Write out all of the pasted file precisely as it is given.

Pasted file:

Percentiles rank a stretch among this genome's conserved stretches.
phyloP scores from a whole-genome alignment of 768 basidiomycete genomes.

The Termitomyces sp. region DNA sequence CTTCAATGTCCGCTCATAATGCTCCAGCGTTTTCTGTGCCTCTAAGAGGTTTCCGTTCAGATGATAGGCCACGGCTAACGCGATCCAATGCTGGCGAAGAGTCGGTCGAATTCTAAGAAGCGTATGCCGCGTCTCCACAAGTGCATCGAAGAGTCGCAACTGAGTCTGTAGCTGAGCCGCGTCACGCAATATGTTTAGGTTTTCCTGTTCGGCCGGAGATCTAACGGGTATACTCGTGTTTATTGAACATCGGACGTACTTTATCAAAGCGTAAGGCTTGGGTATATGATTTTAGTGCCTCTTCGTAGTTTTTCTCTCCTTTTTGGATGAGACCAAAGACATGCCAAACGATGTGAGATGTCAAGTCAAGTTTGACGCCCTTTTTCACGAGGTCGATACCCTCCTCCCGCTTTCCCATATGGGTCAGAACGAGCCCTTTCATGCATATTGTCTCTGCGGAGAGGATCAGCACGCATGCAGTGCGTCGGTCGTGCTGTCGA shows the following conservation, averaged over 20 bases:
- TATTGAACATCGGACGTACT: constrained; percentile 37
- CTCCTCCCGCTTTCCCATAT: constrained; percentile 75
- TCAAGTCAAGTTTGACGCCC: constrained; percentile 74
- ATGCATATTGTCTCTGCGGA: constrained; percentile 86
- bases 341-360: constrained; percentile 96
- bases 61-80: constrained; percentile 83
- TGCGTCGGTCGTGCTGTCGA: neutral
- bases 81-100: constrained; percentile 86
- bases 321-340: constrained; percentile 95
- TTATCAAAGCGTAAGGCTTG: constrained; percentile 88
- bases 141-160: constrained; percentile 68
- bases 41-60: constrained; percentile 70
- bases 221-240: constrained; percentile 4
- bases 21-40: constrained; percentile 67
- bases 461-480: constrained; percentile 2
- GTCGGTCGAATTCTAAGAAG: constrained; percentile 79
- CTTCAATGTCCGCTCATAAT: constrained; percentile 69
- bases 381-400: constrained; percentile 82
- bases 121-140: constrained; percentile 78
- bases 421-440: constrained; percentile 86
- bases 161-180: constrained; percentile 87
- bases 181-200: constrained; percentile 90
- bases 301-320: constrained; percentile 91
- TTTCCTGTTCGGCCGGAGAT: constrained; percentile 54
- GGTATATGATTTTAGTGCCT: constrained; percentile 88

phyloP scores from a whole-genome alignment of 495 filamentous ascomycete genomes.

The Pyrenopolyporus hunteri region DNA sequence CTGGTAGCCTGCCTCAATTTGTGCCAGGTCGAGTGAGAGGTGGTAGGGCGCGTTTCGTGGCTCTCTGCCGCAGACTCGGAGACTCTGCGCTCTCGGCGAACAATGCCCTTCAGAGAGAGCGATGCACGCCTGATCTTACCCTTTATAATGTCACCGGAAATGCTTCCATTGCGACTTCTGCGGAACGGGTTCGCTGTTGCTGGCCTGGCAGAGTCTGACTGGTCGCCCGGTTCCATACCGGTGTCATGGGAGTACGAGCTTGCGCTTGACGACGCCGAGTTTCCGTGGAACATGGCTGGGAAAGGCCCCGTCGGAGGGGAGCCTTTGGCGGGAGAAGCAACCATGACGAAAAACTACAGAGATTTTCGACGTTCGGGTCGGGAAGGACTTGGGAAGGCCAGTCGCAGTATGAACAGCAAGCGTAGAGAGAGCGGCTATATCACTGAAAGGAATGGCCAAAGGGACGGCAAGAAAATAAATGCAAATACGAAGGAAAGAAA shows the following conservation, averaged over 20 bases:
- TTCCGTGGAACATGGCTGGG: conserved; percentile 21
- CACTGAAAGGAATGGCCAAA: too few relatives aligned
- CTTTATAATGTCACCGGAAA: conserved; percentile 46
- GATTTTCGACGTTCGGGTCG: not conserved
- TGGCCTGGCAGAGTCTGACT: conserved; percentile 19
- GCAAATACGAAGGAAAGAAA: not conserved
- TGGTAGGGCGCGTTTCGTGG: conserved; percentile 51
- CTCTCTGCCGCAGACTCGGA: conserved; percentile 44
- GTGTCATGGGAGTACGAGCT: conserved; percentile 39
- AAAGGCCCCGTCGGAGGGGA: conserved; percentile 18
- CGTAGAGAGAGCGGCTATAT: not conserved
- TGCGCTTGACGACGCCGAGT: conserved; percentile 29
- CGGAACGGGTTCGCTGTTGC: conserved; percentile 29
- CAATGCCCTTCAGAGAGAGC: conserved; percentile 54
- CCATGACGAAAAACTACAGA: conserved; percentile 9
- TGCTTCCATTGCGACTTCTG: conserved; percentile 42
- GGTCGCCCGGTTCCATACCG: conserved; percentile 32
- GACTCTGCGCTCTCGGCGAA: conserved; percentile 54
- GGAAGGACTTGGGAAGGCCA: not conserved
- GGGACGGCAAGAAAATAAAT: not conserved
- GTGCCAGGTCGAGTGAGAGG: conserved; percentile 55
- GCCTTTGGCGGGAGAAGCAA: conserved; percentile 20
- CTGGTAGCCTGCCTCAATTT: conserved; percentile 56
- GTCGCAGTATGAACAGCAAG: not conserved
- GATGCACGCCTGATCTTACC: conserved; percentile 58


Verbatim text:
Percentiles rank a stretch among this genome's conserved stretches.
phyloP scores from a whole-genome alignment of 768 basidiomycete genomes.

The Termitomyces sp. region DNA sequence CTTCAATGTCCGCTCATAATGCTCCAGCGTTTTCTGTGCCTCTAAGAGGTTTCCGTTCAGATGATAGGCCACGGCTAACGCGATCCAATGCTGGCGAAGAGTCGGTCGAATTCTAAGAAGCGTATGCCGCGTCTCCACAAGTGCATCGAAGAGTCGCAACTGAGTCTGTAGCTGAGCCGCGTCACGCAATATGTTTAGGTTTTCCTGTTCGGCCGGAGATCTAACGGGTATACTCGTGTTTATTGAACATCGGACGTACTTTATCAAAGCGTAAGGCTTGGGTATATGATTTTAGTGCCTCTTCGTAGTTTTTCTCTCCTTTTTGGATGAGACCAAAGACATGCCAAACGATGTGAGATGTCAAGTCAAGTTTGACGCCCTTTTTCACGAGGTCGATACCCTCCTCCCGCTTTCCCATATGGGTCAGAACGAGCCCTTTCATGCATATTGTCTCTGCGGAGAGGATCAGCACGCATGCAGTGCGTCGGTCGTGCTGTCGA shows the following conservation, averaged over 20 bases:
- TATTGAACATCGGACGTACT: constrained; percentile 37
- CTCCTCCCGCTTTCCCATAT: constrained; percentile 75
- TCAAGTCAAGTTTGACGCCC: constrained; percentile 74
- ATGCATATTGTCTCTGCGGA: constrained; percentile 86
- bases 341-360: constrained; percentile 96
- bases 61-80: constrained; percentile 83
- TGCGTCGGTCGTGCTGTCGA: neutral
- bases 81-100: constrained; percentile 86
- bases 321-340: constrained; percentile 95
- TTATCAAAGCGTAAGGCTTG: constrained; percentile 88
- bases 141-160: constrained; percentile 68
- bases 41-60: constrained; percentile 70
- bases 221-240: constrained; percentile 4
- bases 21-40: constrained; percentile 67
- bases 461-480: constrained; percentile 2
- GTCGGTCGAATTCTAAGAAG: constrained; percentile 79
- CTTCAATGTCCGCTCATAAT: constrained; percentile 69
- bases 381-400: constrained; percentile 82
- bases 121-140: constrained; percentile 78
- bases 421-440: constrained; percentile 86
- bases 161-180: constrained; percentile 87
- bases 181-200: constrained; percentile 90
- bases 301-320: constrained; percentile 91
- TTTCCTGTTCGGCCGGAGAT: constrained; percentile 54
- GGTATATGATTTTAGTGCCT: constrained; percentile 88

phyloP scores from a whole-genome alignment of 495 filamentous ascomycete genomes.

The Pyrenopolyporus hunteri region DNA sequence CTGGTAGCCTGCCTCAATTTGTGCCAGGTCGAGTGAGAGGTGGTAGGGCGCGTTTCGTGGCTCTCTGCCGCAGACTCGGAGACTCTGCGCTCTCGGCGAACAATGCCCTTCAGAGAGAGCGATGCACGCCTGATCTTACCCTTTATAATGTCACCGGAAATGCTTCCATTGCGACTTCTGCGGAACGGGTTCGCTGTTGCTGGCCTGGCAGAGTCTGACTGGTCGCCCGGTTCCATACCGGTGTCATGGGAGTACGAGCTTGCGCTTGACGACGCCGAGTTTCCGTGGAACATGGCTGGGAAAGGCCCCGTCGGAGGGGAGCCTTTGGCGGGAGAAGCAACCATGACGAAAAACTACAGAGATTTTCGACGTTCGGGTCGGGAAGGACTTGGGAAGGCCAGTCGCAGTATGAACAGCAAGCGTAGAGAGAGCGGCTATATCACTGAAAGGAATGGCCAAAGGGACGGCAAGAAAATAAATGCAAATACGAAGGAAAGAAA shows the following conservation, averaged over 20 bases:
- TTCCGTGGAACATGGCTGGG: conserved; percentile 21
- CACTGAAAGGAATGGCCAAA: too few relatives aligned
- CTTTATAATGTCACCGGAAA: conserved; percentile 46
- GATTTTCGACGTTCGGGTCG: not conserved
- TGGCCTGGCAGAGTCTGACT: conserved; percentile 19
- GCAAATACGAAGGAAAGAAA: not conserved
- TGGTAGGGCGCGTTTCGTGG: conserved; percentile 51
- CTCTCTGCCGCAGACTCGGA: conserved; percentile 44
- GTGTCATGGGAGTACGAGCT: conserved; percentile 39
- AAAGGCCCCGTCGGAGGGGA: conserved; percentile 18
- CGTAGAGAGAGCGGCTATAT: not conserved
- TGCGCTTGACGACGCCGAGT: conserved; percentile 29
- CGGAACGGGTTCGCTGTTGC: conserved; percentile 29
- CAATGCCCTTCAGAGAGAGC: conserved; percentile 54
- CCATGACGAAAAACTACAGA: conserved; percentile 9
- TGCTTCCATTGCGACTTCTG: conserved; percentile 42
- GGTCGCCCGGTTCCATACCG: conserved; percentile 32
- GACTCTGCGCTCTCGGCGAA: conserved; percentile 54
- GGAAGGACTTGGGAAGGCCA: not conserved
- GGGACGGCAAGAAAATAAAT: not conserved
- GTGCCAGGTCGAGTGAGAGG: conserved; percentile 55
- GCCTTTGGCGGGAGAAGCAA: conserved; percentile 20
- CTGGTAGCCTGCCTCAATTT: conserved; percentile 56
- GTCGCAGTATGAACAGCAAG: not conserved
- GATGCACGCCTGATCTTACC: conserved; percentile 58